How does rising atmospheric CO2 affect marine organisms?

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A Big Chunk of Eastern China
Ge, Q., Zheng, J., Fang, X., Man, Z., Zhang, X., Zhang, P. and Wang, W.-C. 2003. Winter half-year temperature reconstruction for the middle and lower reaches of the Yellow River and Yangtze River, China, during the past 2000 years. The Holocene 13: 933-940.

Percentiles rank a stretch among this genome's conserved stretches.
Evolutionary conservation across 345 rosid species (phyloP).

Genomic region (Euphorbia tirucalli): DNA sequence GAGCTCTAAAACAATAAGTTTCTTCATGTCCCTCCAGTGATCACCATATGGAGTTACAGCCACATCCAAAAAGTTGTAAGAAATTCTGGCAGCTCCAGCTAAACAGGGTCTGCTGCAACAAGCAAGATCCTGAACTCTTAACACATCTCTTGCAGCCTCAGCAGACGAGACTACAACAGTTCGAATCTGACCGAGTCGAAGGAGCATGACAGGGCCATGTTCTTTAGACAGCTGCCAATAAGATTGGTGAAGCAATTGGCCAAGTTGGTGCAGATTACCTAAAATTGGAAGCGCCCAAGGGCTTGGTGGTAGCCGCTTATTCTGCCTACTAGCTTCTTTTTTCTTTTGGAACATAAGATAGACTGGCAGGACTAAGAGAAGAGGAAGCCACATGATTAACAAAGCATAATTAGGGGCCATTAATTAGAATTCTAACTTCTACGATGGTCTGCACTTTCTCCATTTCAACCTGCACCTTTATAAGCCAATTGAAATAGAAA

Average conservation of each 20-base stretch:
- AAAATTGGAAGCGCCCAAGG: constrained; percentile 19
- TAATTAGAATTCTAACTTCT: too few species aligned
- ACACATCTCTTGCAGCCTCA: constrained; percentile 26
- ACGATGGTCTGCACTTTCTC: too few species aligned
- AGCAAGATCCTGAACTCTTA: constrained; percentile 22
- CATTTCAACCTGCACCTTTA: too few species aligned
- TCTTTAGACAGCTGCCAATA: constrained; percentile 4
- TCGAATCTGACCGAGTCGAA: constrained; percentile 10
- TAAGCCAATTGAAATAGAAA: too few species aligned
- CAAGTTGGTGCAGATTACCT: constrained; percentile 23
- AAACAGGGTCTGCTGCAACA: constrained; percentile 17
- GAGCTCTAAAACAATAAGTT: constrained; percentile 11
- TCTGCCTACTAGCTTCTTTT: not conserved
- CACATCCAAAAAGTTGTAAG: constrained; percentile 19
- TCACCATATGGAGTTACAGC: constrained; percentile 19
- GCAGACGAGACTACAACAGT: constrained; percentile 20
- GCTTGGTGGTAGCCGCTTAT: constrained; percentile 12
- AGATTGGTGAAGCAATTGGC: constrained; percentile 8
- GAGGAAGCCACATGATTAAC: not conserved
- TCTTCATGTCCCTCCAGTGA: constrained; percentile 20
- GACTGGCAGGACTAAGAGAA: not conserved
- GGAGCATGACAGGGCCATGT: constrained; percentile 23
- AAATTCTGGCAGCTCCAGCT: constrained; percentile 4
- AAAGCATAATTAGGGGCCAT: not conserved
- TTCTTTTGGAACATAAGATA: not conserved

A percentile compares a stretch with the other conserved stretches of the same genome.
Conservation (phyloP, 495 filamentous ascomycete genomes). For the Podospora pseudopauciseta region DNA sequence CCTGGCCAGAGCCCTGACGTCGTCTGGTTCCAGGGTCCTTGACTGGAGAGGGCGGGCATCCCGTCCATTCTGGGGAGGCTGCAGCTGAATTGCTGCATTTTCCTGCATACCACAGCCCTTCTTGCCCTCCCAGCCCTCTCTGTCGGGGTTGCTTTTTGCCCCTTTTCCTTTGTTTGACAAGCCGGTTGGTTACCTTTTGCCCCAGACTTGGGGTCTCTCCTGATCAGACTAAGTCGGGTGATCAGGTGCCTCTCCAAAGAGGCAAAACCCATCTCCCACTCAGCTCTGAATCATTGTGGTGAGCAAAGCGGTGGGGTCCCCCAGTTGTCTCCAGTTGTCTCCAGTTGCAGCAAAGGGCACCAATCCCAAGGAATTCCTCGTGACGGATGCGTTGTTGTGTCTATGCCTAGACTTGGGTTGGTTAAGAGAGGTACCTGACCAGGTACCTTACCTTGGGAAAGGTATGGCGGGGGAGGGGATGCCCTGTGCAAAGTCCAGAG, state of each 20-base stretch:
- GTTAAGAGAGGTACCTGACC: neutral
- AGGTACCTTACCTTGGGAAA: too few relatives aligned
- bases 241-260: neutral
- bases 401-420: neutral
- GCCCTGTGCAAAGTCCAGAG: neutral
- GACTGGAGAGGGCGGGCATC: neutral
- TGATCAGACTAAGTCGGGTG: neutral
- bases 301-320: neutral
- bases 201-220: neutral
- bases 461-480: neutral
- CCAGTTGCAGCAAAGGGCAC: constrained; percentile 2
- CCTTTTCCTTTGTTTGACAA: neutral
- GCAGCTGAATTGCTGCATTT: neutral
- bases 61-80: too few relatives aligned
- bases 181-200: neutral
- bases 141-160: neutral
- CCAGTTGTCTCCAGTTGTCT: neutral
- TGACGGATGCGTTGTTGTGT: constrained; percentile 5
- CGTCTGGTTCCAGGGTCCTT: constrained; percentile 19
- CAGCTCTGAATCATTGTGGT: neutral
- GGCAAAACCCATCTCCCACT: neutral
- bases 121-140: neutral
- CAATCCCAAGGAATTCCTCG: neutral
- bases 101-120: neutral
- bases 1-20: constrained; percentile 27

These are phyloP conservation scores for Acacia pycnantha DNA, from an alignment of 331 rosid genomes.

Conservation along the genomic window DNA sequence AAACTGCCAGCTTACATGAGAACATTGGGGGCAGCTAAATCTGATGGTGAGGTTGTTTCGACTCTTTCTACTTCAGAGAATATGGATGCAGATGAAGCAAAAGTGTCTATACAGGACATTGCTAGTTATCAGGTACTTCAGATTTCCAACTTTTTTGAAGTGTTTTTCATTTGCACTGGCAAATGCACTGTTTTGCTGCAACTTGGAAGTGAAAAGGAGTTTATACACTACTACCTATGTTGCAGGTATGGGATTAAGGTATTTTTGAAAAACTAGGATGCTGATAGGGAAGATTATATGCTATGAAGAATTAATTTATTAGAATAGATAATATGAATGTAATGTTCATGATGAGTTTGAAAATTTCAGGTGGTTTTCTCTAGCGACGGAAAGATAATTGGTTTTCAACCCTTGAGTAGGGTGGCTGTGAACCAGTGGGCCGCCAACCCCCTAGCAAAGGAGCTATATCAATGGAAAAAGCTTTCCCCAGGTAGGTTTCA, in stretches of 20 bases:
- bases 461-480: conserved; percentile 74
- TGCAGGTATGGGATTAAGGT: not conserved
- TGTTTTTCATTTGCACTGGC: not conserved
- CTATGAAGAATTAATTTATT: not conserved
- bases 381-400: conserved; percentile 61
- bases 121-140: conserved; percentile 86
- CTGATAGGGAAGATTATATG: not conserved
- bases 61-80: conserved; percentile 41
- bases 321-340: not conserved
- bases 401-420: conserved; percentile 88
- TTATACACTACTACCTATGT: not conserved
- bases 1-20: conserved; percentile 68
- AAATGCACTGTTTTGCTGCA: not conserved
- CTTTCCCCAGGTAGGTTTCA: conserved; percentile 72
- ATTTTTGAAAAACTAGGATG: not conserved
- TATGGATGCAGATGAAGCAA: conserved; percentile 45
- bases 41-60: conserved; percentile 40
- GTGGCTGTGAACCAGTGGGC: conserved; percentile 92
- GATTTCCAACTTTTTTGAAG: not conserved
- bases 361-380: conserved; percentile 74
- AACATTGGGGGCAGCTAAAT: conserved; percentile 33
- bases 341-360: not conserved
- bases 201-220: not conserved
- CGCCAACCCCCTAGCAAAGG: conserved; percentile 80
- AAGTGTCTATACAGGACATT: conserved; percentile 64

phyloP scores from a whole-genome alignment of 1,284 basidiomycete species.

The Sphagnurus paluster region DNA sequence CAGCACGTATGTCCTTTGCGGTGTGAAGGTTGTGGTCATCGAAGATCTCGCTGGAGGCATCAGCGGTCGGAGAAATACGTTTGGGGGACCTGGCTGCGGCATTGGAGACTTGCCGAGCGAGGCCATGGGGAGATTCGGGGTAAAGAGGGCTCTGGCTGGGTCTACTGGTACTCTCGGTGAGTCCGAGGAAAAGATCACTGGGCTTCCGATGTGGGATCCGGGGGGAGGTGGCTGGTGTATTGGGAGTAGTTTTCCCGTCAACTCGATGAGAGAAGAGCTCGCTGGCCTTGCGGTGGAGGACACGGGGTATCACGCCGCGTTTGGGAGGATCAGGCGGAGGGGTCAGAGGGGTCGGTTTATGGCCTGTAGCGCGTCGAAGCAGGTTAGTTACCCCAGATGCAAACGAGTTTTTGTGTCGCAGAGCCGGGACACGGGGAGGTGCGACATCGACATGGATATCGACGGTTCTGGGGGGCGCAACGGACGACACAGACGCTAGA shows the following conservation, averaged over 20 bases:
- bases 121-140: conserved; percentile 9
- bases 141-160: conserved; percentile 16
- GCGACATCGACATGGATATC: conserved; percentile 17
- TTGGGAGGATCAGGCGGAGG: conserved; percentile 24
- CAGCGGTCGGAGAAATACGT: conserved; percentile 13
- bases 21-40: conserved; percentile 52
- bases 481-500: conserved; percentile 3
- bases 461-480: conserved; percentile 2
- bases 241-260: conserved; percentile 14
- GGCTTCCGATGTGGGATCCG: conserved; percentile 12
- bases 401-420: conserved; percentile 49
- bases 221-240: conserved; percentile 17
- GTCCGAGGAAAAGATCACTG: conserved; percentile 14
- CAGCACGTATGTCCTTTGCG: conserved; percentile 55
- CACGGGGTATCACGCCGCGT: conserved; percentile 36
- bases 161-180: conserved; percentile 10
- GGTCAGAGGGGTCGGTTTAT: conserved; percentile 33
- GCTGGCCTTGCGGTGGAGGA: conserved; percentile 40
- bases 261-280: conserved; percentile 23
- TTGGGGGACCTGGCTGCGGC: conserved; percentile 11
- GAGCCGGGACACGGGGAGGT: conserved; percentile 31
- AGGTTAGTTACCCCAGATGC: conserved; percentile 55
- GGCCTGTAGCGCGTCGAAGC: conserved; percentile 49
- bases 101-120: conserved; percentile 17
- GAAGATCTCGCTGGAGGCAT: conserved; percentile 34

Working with 200 different sets of phenological and meteorological records extracted from a number of historical sources, Ge et al. produced a 2000-year history of winter half-year temperature (October to April) for the region of China bounded by latitudes 27 and 40N and longitudes 107 and 120E. This effort revealed that following the Dark Ages Cold Period, "temperature entered a warm epoch from the AD 570s to 1310s," when peak warmth "was about 0.3-0.6C higher than present for 30-year periods, but over 0.9C warmer on a 10-year basis," after which the cooling that led to the Little Ice Age commenced. Most recently, Ge et al. report that "temperature has been rising rapidly during the twentieth century, especially for the period 1981-99." However, they find that the current mean temperature is only "0.5C higher than for 1951-80." Hence, it can be appreciated that for the big chunk of China Ge et al. studied, the 10-year-mean peak MWP warmth was approximately 0.4C higher than today's peak warmth.